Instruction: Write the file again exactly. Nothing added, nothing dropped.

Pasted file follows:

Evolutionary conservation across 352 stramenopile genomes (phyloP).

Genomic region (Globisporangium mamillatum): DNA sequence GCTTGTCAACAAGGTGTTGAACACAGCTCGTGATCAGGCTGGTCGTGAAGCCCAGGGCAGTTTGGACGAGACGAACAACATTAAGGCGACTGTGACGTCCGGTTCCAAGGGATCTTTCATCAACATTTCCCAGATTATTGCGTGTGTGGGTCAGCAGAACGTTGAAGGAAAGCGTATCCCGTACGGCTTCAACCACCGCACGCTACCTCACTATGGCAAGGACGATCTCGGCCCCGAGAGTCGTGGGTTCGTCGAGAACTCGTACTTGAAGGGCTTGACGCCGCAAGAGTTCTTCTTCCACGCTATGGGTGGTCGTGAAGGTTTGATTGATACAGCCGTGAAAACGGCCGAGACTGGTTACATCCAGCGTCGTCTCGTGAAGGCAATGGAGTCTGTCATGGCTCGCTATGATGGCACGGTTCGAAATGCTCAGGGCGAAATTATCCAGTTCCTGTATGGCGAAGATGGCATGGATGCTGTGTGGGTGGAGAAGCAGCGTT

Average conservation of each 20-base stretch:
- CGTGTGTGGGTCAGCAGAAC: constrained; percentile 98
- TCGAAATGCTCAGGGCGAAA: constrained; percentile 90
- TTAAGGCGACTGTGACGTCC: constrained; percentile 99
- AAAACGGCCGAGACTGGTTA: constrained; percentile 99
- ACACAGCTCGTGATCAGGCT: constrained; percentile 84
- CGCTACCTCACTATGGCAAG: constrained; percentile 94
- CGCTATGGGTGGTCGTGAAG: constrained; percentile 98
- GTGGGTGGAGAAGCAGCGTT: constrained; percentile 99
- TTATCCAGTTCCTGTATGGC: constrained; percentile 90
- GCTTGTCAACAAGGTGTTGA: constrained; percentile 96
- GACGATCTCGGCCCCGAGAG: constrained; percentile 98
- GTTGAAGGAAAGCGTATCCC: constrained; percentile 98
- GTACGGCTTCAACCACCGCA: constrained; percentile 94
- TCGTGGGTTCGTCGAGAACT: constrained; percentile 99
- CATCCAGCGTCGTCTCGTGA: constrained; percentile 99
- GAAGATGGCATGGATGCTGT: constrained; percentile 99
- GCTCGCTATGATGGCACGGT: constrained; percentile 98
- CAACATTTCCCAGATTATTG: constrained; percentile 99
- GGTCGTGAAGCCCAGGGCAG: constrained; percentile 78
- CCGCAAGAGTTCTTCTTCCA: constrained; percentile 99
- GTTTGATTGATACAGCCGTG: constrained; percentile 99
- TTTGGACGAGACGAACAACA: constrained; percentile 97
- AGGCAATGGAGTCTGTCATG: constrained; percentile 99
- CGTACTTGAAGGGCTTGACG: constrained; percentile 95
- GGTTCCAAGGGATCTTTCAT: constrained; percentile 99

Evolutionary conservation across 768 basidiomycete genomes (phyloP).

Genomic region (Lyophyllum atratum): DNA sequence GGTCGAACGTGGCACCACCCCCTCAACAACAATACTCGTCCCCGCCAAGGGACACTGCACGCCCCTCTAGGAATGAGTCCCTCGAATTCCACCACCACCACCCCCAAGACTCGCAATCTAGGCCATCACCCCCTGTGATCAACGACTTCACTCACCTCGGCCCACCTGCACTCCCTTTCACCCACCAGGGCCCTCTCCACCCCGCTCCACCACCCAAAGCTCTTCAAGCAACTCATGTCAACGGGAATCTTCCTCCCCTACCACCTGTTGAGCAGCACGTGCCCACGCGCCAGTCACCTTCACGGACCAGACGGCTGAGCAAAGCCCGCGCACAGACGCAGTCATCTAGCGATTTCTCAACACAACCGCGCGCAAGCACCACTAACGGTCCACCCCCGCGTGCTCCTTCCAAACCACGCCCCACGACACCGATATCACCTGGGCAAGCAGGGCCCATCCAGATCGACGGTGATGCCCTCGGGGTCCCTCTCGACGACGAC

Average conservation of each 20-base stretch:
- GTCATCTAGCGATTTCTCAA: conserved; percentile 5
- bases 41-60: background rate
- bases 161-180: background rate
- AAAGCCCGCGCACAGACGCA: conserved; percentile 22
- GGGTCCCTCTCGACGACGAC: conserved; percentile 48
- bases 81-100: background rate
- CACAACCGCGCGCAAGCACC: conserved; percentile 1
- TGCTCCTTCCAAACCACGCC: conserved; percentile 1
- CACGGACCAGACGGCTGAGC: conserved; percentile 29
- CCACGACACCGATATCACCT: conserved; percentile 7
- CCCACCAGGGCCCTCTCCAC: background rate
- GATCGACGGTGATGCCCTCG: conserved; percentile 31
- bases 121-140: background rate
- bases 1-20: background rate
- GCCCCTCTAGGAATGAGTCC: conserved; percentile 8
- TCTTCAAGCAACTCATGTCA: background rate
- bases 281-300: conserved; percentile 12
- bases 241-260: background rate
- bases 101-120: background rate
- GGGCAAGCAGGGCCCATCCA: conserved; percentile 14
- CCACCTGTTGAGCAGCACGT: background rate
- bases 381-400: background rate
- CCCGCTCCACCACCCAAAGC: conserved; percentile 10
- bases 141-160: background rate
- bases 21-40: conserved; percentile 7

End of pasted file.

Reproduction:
Evolutionary conservation across 352 stramenopile genomes (phyloP).

Genomic region (Globisporangium mamillatum): DNA sequence GCTTGTCAACAAGGTGTTGAACACAGCTCGTGATCAGGCTGGTCGTGAAGCCCAGGGCAGTTTGGACGAGACGAACAACATTAAGGCGACTGTGACGTCCGGTTCCAAGGGATCTTTCATCAACATTTCCCAGATTATTGCGTGTGTGGGTCAGCAGAACGTTGAAGGAAAGCGTATCCCGTACGGCTTCAACCACCGCACGCTACCTCACTATGGCAAGGACGATCTCGGCCCCGAGAGTCGTGGGTTCGTCGAGAACTCGTACTTGAAGGGCTTGACGCCGCAAGAGTTCTTCTTCCACGCTATGGGTGGTCGTGAAGGTTTGATTGATACAGCCGTGAAAACGGCCGAGACTGGTTACATCCAGCGTCGTCTCGTGAAGGCAATGGAGTCTGTCATGGCTCGCTATGATGGCACGGTTCGAAATGCTCAGGGCGAAATTATCCAGTTCCTGTATGGCGAAGATGGCATGGATGCTGTGTGGGTGGAGAAGCAGCGTT

Average conservation of each 20-base stretch:
- CGTGTGTGGGTCAGCAGAAC: constrained; percentile 98
- TCGAAATGCTCAGGGCGAAA: constrained; percentile 90
- TTAAGGCGACTGTGACGTCC: constrained; percentile 99
- AAAACGGCCGAGACTGGTTA: constrained; percentile 99
- ACACAGCTCGTGATCAGGCT: constrained; percentile 84
- CGCTACCTCACTATGGCAAG: constrained; percentile 94
- CGCTATGGGTGGTCGTGAAG: constrained; percentile 98
- GTGGGTGGAGAAGCAGCGTT: constrained; percentile 99
- TTATCCAGTTCCTGTATGGC: constrained; percentile 90
- GCTTGTCAACAAGGTGTTGA: constrained; percentile 96
- GACGATCTCGGCCCCGAGAG: constrained; percentile 98
- GTTGAAGGAAAGCGTATCCC: constrained; percentile 98
- GTACGGCTTCAACCACCGCA: constrained; percentile 94
- TCGTGGGTTCGTCGAGAACT: constrained; percentile 99
- CATCCAGCGTCGTCTCGTGA: constrained; percentile 99
- GAAGATGGCATGGATGCTGT: constrained; percentile 99
- GCTCGCTATGATGGCACGGT: constrained; percentile 98
- CAACATTTCCCAGATTATTG: constrained; percentile 99
- GGTCGTGAAGCCCAGGGCAG: constrained; percentile 78
- CCGCAAGAGTTCTTCTTCCA: constrained; percentile 99
- GTTTGATTGATACAGCCGTG: constrained; percentile 99
- TTTGGACGAGACGAACAACA: constrained; percentile 97
- AGGCAATGGAGTCTGTCATG: constrained; percentile 99
- CGTACTTGAAGGGCTTGACG: constrained; percentile 95
- GGTTCCAAGGGATCTTTCAT: constrained; percentile 99

Evolutionary conservation across 768 basidiomycete genomes (phyloP).

Genomic region (Lyophyllum atratum): DNA sequence GGTCGAACGTGGCACCACCCCCTCAACAACAATACTCGTCCCCGCCAAGGGACACTGCACGCCCCTCTAGGAATGAGTCCCTCGAATTCCACCACCACCACCCCCAAGACTCGCAATCTAGGCCATCACCCCCTGTGATCAACGACTTCACTCACCTCGGCCCACCTGCACTCCCTTTCACCCACCAGGGCCCTCTCCACCCCGCTCCACCACCCAAAGCTCTTCAAGCAACTCATGTCAACGGGAATCTTCCTCCCCTACCACCTGTTGAGCAGCACGTGCCCACGCGCCAGTCACCTTCACGGACCAGACGGCTGAGCAAAGCCCGCGCACAGACGCAGTCATCTAGCGATTTCTCAACACAACCGCGCGCAAGCACCACTAACGGTCCACCCCCGCGTGCTCCTTCCAAACCACGCCCCACGACACCGATATCACCTGGGCAAGCAGGGCCCATCCAGATCGACGGTGATGCCCTCGGGGTCCCTCTCGACGACGAC

Average conservation of each 20-base stretch:
- GTCATCTAGCGATTTCTCAA: conserved; percentile 5
- bases 41-60: background rate
- bases 161-180: background rate
- AAAGCCCGCGCACAGACGCA: conserved; percentile 22
- GGGTCCCTCTCGACGACGAC: conserved; percentile 48
- bases 81-100: background rate
- CACAACCGCGCGCAAGCACC: conserved; percentile 1
- TGCTCCTTCCAAACCACGCC: conserved; percentile 1
- CACGGACCAGACGGCTGAGC: conserved; percentile 29
- CCACGACACCGATATCACCT: conserved; percentile 7
- CCCACCAGGGCCCTCTCCAC: background rate
- GATCGACGGTGATGCCCTCG: conserved; percentile 31
- bases 121-140: background rate
- bases 1-20: background rate
- GCCCCTCTAGGAATGAGTCC: conserved; percentile 8
- TCTTCAAGCAACTCATGTCA: background rate
- bases 281-300: conserved; percentile 12
- bases 241-260: background rate
- bases 101-120: background rate
- GGGCAAGCAGGGCCCATCCA: conserved; percentile 14
- CCACCTGTTGAGCAGCACGT: background rate
- bases 381-400: background rate
- CCCGCTCCACCACCCAAAGC: conserved; percentile 10
- bases 141-160: background rate
- bases 21-40: conserved; percentile 7